The floor itself was insanely packed, of course. You had the big guys, Marvel and DC, and right up front, which caused a massive bottle-neck, and that was rather annoying (even though that’s what they always do at the San Diego Comic Con, that place also six different entrances). Plus there were plenty of other publishers (both big and small), plus toys, anime, and manga companies, as well as tables with assorted back issues and bootlegs. The goal was to emulate San Diego, and it pretty much was, albeit scaled down. But the mood was definitely different, which could be best described as tense. Aside from all the Teamsters getting in peoples faces and seemingly misinforming people on purpose, as well as the Comic Con folks who simply didn’t know what the hell was going on (and a few even acted as if they enjoyed the spectacle of it all), and men in uniform from the police and fire department, and how everyone was constantly arguing with each other (mostly via walkie talkies), you had attendees that were afraid to simply leave the room, even to attend a panel that was taking place right around the corner in fears of not being able to let back in (and after checking out some reports, it seems that those fears were completely valid), which really made the $35 entrance fee feel like a total gyp. So basically, everyone was trapped.
Otherwise the show was fairly decent, though certainly nothing mind-blowing. At this point, I much prefer the atmosphere and intimacy that’s found at small press events such as SPX or MOCCA, can still enjoy rummaging through old books, if only to find that one old Iron Man collection back which I’m eternally looking for (I can’t believe Marvel has reprinted almost everything in their back catalogue, except for the the Armor Wars saga). Hell, I just enjoy being around comics, and even the folks that they attract, despite how stinky they can be. It was also interesting to see MK’s reaction to it all, since again, it was her first standard comic show (she’s only been to small press events previously). She obviously wasn’t prepared for the funk that had taken over certain sections of the floor (again, primarily at the Marvel and DC booth). The best part of any comic show for myself is running into folks, and there were some familiars present. Dave and John were there, of course, in the artist alley, as were Jamie Tanner and Tim Kelly, each with a new book (and both are quite superb). Ran into Steve, and I was able to finally compliment him on his awesome Brocktoon hooded sweatshirt, along with Matt Singer with his girlfriend Mel; he was there shooting stuff for IFC earlier in the morning, but one of the crew brought his girlfriend who wanted to get the hell out, so they had all split. Mel also complained about the smell (if you haven’t figured it our by now, comic geeks sure do smell funny!). Plus Gerard Way was present. I’ve never really mentioned this online, since I’ve always been afraid how it might look, like I was name dropping or something, but yeah, I went to college and am still sorta friends with the lead singer of My Chemical Romance. He was a cartooning major as well (and was a damn good one to boot), and we’re constantly running into each other, hence why I guess there’s no need to be super secretive.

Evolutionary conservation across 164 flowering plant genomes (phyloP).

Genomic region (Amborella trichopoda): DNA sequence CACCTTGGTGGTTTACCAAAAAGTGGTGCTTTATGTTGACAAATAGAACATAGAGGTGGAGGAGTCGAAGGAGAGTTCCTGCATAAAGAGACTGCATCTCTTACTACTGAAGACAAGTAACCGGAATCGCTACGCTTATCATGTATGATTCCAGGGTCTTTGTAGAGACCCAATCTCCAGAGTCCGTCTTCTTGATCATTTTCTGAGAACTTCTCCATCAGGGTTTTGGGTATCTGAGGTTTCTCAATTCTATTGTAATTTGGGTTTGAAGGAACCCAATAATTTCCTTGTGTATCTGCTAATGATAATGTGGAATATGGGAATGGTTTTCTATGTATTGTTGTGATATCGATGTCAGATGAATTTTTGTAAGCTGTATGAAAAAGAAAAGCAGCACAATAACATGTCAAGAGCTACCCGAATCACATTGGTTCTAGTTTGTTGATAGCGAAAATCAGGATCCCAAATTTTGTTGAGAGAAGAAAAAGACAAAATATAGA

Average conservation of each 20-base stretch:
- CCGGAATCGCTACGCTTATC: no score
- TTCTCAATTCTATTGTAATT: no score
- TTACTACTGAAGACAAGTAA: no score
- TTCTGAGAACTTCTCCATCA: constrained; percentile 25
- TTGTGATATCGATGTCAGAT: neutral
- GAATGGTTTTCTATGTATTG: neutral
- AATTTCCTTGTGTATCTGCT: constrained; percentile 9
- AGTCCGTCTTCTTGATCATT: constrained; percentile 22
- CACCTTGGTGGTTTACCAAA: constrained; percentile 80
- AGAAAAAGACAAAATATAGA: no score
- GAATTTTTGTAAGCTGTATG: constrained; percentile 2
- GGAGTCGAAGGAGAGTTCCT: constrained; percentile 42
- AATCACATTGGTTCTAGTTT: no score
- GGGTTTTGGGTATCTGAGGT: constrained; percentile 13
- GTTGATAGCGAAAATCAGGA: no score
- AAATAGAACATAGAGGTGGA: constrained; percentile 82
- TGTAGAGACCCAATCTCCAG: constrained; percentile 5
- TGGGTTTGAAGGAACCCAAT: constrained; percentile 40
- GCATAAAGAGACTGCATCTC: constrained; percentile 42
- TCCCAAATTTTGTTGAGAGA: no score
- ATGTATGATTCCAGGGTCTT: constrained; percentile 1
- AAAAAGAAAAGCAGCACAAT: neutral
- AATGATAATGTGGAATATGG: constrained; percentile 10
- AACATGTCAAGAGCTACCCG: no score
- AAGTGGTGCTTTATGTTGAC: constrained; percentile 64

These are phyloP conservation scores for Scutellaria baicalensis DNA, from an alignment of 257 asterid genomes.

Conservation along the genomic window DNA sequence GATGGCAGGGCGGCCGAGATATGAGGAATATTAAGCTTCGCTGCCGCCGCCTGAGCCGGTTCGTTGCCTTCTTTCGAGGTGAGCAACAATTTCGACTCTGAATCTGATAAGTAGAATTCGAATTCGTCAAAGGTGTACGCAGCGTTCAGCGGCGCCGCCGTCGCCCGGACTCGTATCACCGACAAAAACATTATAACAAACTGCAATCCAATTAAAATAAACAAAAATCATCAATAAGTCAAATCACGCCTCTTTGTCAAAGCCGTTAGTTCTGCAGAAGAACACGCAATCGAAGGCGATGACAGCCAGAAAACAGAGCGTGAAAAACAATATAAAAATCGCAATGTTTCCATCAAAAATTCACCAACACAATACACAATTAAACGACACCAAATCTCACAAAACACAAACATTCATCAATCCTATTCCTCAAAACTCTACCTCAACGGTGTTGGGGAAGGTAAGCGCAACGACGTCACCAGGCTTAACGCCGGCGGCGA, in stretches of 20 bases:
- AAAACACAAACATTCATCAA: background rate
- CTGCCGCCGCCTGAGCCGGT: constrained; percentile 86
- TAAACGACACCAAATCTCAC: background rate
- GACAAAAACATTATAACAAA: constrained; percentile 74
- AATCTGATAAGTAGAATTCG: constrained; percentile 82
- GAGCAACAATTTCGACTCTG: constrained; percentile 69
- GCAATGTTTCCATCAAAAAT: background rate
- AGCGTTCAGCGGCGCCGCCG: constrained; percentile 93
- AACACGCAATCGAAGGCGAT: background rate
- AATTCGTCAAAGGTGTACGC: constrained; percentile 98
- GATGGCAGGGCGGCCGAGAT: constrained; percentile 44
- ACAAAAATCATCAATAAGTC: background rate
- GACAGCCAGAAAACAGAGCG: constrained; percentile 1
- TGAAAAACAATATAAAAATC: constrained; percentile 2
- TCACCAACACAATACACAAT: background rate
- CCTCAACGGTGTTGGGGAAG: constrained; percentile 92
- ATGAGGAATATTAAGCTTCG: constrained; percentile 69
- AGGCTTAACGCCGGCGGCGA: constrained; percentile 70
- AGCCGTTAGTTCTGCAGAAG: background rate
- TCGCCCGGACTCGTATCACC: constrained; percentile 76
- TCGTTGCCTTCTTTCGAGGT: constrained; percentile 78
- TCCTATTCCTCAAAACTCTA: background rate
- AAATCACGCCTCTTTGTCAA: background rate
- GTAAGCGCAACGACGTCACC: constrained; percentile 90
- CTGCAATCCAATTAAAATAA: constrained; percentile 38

Oh, and you had folks in costumes. The best had to be Unemployed Skeletor, who was just some dude with a huge gut and dressed like He Man’s arch-nemesis. He did a killer job with the voice (it was almost better than John Green’s rendition… almost). Also up there was the Stormtrooper with the creepy Burger King mask on; I caught him getting down on one knee and offering a hamburger to some girl dressed like Slave Leia. Funny. And the creepiest has to go to this one girl who was wearing a corset REALLY fucking tight (folks who saw her will know who I’m talking about). The way it contorted her body… imagine the letter r, literally as a humany body viewed from the side is the only way I can come close to describe it.